More on the naked drive lifestyle

[Updated Mar. 3, 8:56PM PST]  A reader in Japan points to new products seen in the stalls of the electronics district of Tokyo that can improve the naked drive lifestyle.
Written by David Morgenstern, Contributor

[Updated Mar. 3, 8:56PM PST]  A reader in Japan points to new products seen in the stalls of the electronics district of Tokyo that can improve the naked drive lifestyle. However, some readers say enclosures, like pants, may have a benefit for protection of valuable data and your investment in drives.

I wrote about new products to connect and protect naked drives in a post last week.

Joel Ingulsrud, a former colleague in the professional color-calibration business who's now living in Tokyo, directed me to some interesting products he's seen on the streets of the Akihabara district, which is also known by natives as "Electric Town." I've been there once. Fantastic.

First, he mentioned a mini-tower stack that holds 5 naked drives. He said that it's been a "hot-seller recently — with an unfortunate and apparently unintentional product code." He's right: it's called the "CRAP-BK5."

Next is a docking station for SATA drives, called the FireWire Toaster. There's one for 2.5-inch disks and another for 3.5-inch HHDs. The back panel provides a full array of interfaces, including eSATA, USB2, FireWire 400 and 2 FireWire 800 ports.

This unit reminds me a bit of Peerless, an older Iomega removable drive system offered on the market years ago. The hard drive module fit into a proprietary base unit. At the same time, it also looks like a monstrous version of a PC Card reader.

He also pointed to the Naked line of bare drive products by Century Co. Japan. The line lets you build a minimalist "enclosure" for drives with a modular system. The starter is the Naked Bikini, which is a set of small clips for the drive mechanism. No kidding.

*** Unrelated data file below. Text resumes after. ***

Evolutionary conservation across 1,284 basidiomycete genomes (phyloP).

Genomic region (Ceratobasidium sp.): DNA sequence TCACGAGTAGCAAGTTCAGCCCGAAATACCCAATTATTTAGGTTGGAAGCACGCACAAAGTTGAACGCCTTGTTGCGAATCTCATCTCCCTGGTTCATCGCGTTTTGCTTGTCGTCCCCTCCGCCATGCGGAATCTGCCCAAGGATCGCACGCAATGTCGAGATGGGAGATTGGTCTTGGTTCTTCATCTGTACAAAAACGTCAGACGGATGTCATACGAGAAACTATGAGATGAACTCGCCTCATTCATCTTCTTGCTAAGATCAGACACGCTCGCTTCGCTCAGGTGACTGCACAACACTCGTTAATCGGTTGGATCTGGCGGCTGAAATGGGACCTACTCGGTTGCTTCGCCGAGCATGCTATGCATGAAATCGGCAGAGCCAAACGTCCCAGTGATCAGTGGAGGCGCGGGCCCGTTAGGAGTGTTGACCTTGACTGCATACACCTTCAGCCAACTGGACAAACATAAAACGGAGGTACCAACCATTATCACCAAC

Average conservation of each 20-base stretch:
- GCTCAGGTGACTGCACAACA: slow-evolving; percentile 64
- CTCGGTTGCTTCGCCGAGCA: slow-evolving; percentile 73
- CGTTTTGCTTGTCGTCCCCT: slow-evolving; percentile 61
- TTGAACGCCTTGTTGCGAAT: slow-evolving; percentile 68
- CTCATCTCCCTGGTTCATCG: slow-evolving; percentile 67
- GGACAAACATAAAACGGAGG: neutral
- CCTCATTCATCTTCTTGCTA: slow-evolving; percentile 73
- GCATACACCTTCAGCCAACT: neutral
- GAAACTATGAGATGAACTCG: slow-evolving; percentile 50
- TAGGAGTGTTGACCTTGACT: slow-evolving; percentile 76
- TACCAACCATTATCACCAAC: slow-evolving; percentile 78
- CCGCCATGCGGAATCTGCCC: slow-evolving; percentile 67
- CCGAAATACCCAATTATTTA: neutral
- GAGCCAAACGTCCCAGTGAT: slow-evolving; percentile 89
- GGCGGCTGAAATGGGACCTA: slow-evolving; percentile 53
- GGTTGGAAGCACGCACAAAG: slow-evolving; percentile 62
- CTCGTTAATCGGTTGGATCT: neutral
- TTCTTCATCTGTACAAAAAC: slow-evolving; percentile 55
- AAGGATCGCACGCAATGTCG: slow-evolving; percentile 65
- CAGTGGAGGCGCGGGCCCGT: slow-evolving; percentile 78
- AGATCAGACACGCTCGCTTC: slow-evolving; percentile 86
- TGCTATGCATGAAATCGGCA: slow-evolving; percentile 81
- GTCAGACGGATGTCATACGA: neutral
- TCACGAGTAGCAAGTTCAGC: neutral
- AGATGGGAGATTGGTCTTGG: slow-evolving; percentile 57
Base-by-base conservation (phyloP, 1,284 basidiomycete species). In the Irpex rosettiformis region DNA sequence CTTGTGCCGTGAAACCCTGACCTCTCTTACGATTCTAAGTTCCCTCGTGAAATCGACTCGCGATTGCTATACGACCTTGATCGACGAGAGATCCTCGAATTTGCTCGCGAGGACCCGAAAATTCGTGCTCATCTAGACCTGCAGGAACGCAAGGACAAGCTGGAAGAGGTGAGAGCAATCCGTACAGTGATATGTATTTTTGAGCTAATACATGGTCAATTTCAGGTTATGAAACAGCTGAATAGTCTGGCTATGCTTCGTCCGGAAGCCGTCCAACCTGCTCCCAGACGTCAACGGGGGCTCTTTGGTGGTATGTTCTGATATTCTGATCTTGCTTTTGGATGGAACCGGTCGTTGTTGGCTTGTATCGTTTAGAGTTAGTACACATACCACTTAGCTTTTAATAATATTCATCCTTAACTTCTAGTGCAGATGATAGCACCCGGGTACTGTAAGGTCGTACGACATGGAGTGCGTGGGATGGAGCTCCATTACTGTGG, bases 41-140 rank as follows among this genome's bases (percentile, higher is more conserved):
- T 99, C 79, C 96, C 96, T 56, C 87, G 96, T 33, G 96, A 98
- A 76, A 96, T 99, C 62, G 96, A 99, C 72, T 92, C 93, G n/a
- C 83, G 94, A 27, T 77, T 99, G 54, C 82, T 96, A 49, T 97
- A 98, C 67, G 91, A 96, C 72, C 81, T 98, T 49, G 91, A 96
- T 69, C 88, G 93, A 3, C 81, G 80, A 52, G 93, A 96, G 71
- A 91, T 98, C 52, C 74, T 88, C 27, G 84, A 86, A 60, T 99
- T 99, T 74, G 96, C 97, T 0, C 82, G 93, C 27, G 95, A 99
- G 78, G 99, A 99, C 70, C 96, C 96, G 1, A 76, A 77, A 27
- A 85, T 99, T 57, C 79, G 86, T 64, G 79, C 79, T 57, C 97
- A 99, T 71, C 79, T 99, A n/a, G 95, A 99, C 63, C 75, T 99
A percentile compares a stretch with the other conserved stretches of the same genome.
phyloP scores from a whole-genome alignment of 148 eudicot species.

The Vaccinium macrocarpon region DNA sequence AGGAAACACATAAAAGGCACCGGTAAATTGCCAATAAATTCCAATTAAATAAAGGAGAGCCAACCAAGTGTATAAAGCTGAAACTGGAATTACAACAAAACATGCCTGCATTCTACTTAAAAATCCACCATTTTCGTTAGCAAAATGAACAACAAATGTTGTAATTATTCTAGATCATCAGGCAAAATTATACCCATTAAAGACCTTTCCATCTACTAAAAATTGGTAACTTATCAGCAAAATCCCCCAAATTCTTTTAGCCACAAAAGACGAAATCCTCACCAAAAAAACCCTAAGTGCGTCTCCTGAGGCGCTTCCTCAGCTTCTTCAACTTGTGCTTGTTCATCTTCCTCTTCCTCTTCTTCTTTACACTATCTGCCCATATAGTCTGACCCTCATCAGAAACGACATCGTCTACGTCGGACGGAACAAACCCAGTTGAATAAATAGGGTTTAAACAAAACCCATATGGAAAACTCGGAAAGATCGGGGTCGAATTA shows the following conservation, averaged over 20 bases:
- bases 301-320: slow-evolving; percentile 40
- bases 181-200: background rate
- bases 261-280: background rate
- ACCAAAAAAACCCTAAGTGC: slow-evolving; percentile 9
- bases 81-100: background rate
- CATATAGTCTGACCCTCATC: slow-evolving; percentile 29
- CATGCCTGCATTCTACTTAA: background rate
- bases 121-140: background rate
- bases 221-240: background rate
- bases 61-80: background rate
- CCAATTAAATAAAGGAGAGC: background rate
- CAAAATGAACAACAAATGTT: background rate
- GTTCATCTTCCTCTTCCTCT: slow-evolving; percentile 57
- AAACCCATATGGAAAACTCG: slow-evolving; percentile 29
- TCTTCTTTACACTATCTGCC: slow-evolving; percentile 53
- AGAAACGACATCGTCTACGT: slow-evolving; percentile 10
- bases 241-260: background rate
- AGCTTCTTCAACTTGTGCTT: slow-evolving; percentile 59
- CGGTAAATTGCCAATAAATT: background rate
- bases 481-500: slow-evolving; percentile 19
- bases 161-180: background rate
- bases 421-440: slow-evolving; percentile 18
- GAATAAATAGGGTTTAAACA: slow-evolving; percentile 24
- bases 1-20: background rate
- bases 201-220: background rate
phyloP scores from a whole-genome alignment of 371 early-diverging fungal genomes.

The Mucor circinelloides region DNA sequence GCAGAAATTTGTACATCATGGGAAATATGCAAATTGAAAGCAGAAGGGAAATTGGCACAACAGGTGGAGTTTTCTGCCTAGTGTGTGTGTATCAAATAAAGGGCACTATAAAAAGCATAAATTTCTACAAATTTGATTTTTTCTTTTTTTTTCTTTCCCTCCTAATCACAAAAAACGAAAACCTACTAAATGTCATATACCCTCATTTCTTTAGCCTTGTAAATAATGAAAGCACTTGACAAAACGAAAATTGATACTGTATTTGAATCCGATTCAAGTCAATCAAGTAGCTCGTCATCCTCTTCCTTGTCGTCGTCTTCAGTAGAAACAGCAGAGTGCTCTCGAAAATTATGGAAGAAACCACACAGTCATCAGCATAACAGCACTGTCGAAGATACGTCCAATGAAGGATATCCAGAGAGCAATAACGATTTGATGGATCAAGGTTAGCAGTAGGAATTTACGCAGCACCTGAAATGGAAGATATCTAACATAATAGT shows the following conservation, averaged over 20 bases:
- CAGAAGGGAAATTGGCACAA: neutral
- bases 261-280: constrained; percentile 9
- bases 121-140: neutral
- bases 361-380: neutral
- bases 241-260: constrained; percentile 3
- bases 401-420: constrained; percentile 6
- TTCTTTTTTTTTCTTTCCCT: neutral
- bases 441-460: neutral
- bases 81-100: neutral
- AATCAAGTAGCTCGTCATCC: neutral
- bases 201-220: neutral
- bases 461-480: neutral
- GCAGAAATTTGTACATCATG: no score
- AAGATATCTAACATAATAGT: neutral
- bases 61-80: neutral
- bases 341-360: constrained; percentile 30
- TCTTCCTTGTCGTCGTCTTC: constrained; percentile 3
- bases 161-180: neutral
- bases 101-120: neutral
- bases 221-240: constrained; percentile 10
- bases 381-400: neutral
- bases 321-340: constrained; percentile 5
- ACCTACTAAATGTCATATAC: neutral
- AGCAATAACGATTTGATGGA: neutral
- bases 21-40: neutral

[Update: Ingulsrud later provided me with the link to the English language version of Century's site. The product names are still colorful but not as much as the Japanese version.

And there's a metal clip that lets the drives stand up and grow out sideways instead of a vertical stack: Naked Stand Up is its name (don't go there).

The Naked Bento Box is a container to protect the disk but it also lets users plug them in as well.

The Naked Drive Village is a container for storing bare drives on a shelf.

Powering the drives can be an issue. The Naked Tribe Two Timer lets users connect two drives to a single AC adapter.

I'm sure a North American distributor will pick up these products.

Meanwhile, some readers advise that it's better to keep the naked drive experience short-term. In a comment, Greg Glockner said he has a couple of bare-drive adaptors, but he uses them only for drive rescues or upgrades.

If you want to use an external drive, get an enclosure. That said, an enclosure offers only limited protection from falls, but it does help keep people and pets from touching the drive itself.

That's a good suggestion, however, naked convenience now is king.

The real issue with these naked or semi-naked solutions is our handling of the drives. Old removable cartridges were engineered for abuse. However, the naked drive isn't and its fixed spindle are vulnerable to shocks that can cause misalignments or other tracking problems.

And the external physical interfaces of these drives weren't designed for frequent connections, unlike eSATA, FireWire and USB PHYs.

Still, naked is attractive both in terms of cost and convenience.


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